Posted on cmajnews.com on March 7, 2022
Most Canadians struggle to get the recommended 150 minutes of moderate physical activity a week, and people with disabilities say one-size-fits-all advice is part of the problem.
One in five people in Canada and roughly half of those older than 60 have at least one disability. Yet, until recently, research and guidelines have rarely acknowledged that physical activity needs may differ depending on a person's abilities.
Although the Canadian Society for Exercise Physiology has released some specific guidance for people with multiple sclerosis and spinal cord injury, people with varying abilities interviewed by CMAJ say clinicians seldom offer advice tailored to their realities.
Alison Purdy has spina bifida, uses a wheelchair, and is a regular member of her local YMCA's Abilities in Motion program in Dartmouth, Nova Scotia. She enjoys Tai Chi, lifting weights, balloon badminton, and exercising with resistance bands.
But when it comes to discussing exercise with doctors, Purdy says it sometimes feels like they "simply don't understand or have the knowledge or enough research on our disabilities" to give meaningful advice.
Joana Valamootoo of Regina, Saskatchewan, says she felt misunderstood by her doctor when she started experiencing intense fatigue and pain after delivering a child in 2015.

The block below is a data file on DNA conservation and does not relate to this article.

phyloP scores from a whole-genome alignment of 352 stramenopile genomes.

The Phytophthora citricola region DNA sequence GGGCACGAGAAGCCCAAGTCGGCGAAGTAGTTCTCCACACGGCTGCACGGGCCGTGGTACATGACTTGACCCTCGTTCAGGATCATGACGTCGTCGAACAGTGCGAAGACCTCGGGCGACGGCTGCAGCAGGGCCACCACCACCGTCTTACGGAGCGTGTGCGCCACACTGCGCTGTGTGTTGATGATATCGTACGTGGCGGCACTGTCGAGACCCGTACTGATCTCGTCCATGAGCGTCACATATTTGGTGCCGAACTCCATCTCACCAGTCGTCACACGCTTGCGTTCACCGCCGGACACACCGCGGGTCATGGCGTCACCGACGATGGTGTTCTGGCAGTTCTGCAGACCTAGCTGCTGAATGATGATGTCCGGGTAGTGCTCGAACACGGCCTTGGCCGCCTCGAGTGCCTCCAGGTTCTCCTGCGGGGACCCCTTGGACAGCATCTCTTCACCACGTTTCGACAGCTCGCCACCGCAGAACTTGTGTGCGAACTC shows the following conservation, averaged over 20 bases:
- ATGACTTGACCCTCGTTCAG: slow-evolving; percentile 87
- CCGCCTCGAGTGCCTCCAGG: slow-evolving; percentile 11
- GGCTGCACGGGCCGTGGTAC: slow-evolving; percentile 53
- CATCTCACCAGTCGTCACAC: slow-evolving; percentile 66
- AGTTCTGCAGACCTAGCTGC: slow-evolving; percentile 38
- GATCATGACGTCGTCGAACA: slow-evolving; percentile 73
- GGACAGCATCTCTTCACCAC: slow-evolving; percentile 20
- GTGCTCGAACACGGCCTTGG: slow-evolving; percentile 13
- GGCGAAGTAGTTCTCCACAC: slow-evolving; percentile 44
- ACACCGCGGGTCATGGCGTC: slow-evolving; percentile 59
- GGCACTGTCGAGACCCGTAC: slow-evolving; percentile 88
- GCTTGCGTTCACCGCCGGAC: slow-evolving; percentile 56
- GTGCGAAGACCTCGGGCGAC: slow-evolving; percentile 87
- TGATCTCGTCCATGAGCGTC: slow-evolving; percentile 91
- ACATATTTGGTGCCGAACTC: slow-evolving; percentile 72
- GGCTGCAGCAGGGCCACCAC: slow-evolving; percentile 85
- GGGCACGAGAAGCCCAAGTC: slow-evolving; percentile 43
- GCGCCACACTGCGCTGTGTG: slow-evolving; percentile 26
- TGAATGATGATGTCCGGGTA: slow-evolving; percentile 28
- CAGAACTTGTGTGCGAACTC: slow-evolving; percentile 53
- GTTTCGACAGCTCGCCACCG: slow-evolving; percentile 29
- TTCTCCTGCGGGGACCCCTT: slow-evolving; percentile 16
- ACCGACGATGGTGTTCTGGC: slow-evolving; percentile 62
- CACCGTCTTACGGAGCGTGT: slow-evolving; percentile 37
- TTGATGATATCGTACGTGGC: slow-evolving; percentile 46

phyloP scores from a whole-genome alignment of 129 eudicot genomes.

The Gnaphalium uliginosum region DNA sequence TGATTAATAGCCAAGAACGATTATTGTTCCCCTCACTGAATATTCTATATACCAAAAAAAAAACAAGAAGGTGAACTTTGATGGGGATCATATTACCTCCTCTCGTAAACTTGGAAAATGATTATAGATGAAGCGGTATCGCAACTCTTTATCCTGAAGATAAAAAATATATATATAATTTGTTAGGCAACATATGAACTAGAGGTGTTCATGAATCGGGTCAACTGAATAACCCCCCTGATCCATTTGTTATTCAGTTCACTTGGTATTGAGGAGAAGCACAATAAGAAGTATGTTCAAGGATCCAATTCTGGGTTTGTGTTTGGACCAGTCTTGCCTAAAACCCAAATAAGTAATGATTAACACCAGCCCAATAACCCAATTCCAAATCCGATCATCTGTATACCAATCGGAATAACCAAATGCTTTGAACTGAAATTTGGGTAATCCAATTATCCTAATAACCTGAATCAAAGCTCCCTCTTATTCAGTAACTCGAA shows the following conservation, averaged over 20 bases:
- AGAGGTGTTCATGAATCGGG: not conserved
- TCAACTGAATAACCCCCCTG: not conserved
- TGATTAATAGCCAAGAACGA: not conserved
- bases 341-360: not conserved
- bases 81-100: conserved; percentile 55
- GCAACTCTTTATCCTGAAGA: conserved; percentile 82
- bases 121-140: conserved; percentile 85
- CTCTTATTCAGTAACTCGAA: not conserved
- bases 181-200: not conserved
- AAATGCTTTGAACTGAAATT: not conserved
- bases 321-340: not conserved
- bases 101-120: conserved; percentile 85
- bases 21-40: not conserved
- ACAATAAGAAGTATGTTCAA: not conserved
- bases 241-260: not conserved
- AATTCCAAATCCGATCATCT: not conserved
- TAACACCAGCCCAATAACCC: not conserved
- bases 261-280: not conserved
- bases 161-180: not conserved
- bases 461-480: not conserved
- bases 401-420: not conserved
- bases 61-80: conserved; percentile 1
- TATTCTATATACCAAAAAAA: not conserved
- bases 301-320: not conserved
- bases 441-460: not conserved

Previously, Valamootoo went to the gym every day, but after her pregnancy, her energy levels dropped and the pain she experienced during activity became so overwhelming that even caring for her baby felt impossible.
Valamootoo says her doctor dismissed the pain as being related to postpartum depression. She eventually stopped seeing him because it felt like she was bothering him. "The way he was talking to me, it was as if everything I was going through was in my head," she says.
Years later, Valamootoo was diagnosed with fibromyalgia, endometriosis and adenomyosis. She now manages her pain with restorative yoga and is back in the gym a few days a week.
Able-bodied clinicians can be quick to dismiss patients' limitations, or assume they...